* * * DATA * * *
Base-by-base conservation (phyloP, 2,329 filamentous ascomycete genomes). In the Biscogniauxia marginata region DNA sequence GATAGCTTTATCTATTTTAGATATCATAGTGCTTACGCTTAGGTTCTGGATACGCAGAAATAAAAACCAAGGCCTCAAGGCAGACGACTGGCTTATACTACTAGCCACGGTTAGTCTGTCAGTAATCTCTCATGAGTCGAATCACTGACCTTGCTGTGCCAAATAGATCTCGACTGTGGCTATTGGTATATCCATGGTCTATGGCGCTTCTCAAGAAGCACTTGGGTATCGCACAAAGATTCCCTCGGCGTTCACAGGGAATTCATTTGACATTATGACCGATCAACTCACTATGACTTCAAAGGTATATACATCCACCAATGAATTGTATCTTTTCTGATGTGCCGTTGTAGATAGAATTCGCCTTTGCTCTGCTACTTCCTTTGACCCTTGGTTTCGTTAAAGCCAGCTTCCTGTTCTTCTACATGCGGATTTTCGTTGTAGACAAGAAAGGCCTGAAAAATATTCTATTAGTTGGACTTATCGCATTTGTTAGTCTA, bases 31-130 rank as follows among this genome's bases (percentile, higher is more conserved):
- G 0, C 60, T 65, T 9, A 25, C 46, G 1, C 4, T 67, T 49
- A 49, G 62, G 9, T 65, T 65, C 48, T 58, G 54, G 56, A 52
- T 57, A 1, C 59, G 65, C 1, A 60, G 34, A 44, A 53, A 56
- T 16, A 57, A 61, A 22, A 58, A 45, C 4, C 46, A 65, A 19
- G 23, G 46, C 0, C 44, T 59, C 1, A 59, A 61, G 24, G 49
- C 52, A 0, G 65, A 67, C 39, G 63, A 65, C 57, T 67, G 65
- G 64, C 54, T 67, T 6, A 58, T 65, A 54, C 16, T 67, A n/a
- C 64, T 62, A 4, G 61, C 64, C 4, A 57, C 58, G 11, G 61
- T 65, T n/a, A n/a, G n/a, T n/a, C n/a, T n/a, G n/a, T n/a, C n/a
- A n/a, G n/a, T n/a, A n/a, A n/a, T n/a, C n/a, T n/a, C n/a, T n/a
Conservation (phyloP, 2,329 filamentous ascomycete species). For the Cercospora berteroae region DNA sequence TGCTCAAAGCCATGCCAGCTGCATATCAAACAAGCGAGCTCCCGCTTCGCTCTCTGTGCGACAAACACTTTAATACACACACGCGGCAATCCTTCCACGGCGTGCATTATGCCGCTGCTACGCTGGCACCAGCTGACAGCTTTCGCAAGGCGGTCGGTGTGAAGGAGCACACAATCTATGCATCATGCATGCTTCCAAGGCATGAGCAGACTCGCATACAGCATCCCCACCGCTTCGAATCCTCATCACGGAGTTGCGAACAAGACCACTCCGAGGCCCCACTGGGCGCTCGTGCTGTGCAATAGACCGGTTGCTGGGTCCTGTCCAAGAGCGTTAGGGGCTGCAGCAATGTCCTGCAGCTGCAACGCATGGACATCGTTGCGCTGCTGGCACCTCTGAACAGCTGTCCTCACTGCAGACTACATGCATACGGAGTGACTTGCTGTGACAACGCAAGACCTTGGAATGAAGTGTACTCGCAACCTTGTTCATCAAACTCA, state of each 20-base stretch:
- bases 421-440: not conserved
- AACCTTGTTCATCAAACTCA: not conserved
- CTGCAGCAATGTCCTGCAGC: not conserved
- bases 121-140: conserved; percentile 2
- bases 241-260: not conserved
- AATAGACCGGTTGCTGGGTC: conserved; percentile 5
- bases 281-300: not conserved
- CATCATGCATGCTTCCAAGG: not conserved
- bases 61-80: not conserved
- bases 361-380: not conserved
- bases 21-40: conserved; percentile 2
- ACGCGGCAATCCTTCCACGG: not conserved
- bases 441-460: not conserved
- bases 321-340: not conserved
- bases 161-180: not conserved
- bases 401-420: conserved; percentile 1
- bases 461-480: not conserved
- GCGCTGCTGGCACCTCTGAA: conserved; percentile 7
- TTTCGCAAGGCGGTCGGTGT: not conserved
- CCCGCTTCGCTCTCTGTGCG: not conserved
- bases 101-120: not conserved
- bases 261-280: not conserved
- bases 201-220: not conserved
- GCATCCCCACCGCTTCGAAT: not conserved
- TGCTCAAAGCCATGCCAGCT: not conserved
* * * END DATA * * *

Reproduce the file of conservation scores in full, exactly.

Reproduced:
Base-by-base conservation (phyloP, 2,329 filamentous ascomycete genomes). In the Biscogniauxia marginata region DNA sequence GATAGCTTTATCTATTTTAGATATCATAGTGCTTACGCTTAGGTTCTGGATACGCAGAAATAAAAACCAAGGCCTCAAGGCAGACGACTGGCTTATACTACTAGCCACGGTTAGTCTGTCAGTAATCTCTCATGAGTCGAATCACTGACCTTGCTGTGCCAAATAGATCTCGACTGTGGCTATTGGTATATCCATGGTCTATGGCGCTTCTCAAGAAGCACTTGGGTATCGCACAAAGATTCCCTCGGCGTTCACAGGGAATTCATTTGACATTATGACCGATCAACTCACTATGACTTCAAAGGTATATACATCCACCAATGAATTGTATCTTTTCTGATGTGCCGTTGTAGATAGAATTCGCCTTTGCTCTGCTACTTCCTTTGACCCTTGGTTTCGTTAAAGCCAGCTTCCTGTTCTTCTACATGCGGATTTTCGTTGTAGACAAGAAAGGCCTGAAAAATATTCTATTAGTTGGACTTATCGCATTTGTTAGTCTA, bases 31-130 rank as follows among this genome's bases (percentile, higher is more conserved):
- G 0, C 60, T 65, T 9, A 25, C 46, G 1, C 4, T 67, T 49
- A 49, G 62, G 9, T 65, T 65, C 48, T 58, G 54, G 56, A 52
- T 57, A 1, C 59, G 65, C 1, A 60, G 34, A 44, A 53, A 56
- T 16, A 57, A 61, A 22, A 58, A 45, C 4, C 46, A 65, A 19
- G 23, G 46, C 0, C 44, T 59, C 1, A 59, A 61, G 24, G 49
- C 52, A 0, G 65, A 67, C 39, G 63, A 65, C 57, T 67, G 65
- G 64, C 54, T 67, T 6, A 58, T 65, A 54, C 16, T 67, A n/a
- C 64, T 62, A 4, G 61, C 64, C 4, A 57, C 58, G 11, G 61
- T 65, T n/a, A n/a, G n/a, T n/a, C n/a, T n/a, G n/a, T n/a, C n/a
- A n/a, G n/a, T n/a, A n/a, A n/a, T n/a, C n/a, T n/a, C n/a, T n/a
Conservation (phyloP, 2,329 filamentous ascomycete species). For the Cercospora berteroae region DNA sequence TGCTCAAAGCCATGCCAGCTGCATATCAAACAAGCGAGCTCCCGCTTCGCTCTCTGTGCGACAAACACTTTAATACACACACGCGGCAATCCTTCCACGGCGTGCATTATGCCGCTGCTACGCTGGCACCAGCTGACAGCTTTCGCAAGGCGGTCGGTGTGAAGGAGCACACAATCTATGCATCATGCATGCTTCCAAGGCATGAGCAGACTCGCATACAGCATCCCCACCGCTTCGAATCCTCATCACGGAGTTGCGAACAAGACCACTCCGAGGCCCCACTGGGCGCTCGTGCTGTGCAATAGACCGGTTGCTGGGTCCTGTCCAAGAGCGTTAGGGGCTGCAGCAATGTCCTGCAGCTGCAACGCATGGACATCGTTGCGCTGCTGGCACCTCTGAACAGCTGTCCTCACTGCAGACTACATGCATACGGAGTGACTTGCTGTGACAACGCAAGACCTTGGAATGAAGTGTACTCGCAACCTTGTTCATCAAACTCA, state of each 20-base stretch:
- bases 421-440: not conserved
- AACCTTGTTCATCAAACTCA: not conserved
- CTGCAGCAATGTCCTGCAGC: not conserved
- bases 121-140: conserved; percentile 2
- bases 241-260: not conserved
- AATAGACCGGTTGCTGGGTC: conserved; percentile 5
- bases 281-300: not conserved
- CATCATGCATGCTTCCAAGG: not conserved
- bases 61-80: not conserved
- bases 361-380: not conserved
- bases 21-40: conserved; percentile 2
- ACGCGGCAATCCTTCCACGG: not conserved
- bases 441-460: not conserved
- bases 321-340: not conserved
- bases 161-180: not conserved
- bases 401-420: conserved; percentile 1
- bases 461-480: not conserved
- GCGCTGCTGGCACCTCTGAA: conserved; percentile 7
- TTTCGCAAGGCGGTCGGTGT: not conserved
- CCCGCTTCGCTCTCTGTGCG: not conserved
- bases 101-120: not conserved
- bases 261-280: not conserved
- bases 201-220: not conserved
- GCATCCCCACCGCTTCGAAT: not conserved
- TGCTCAAAGCCATGCCAGCT: not conserved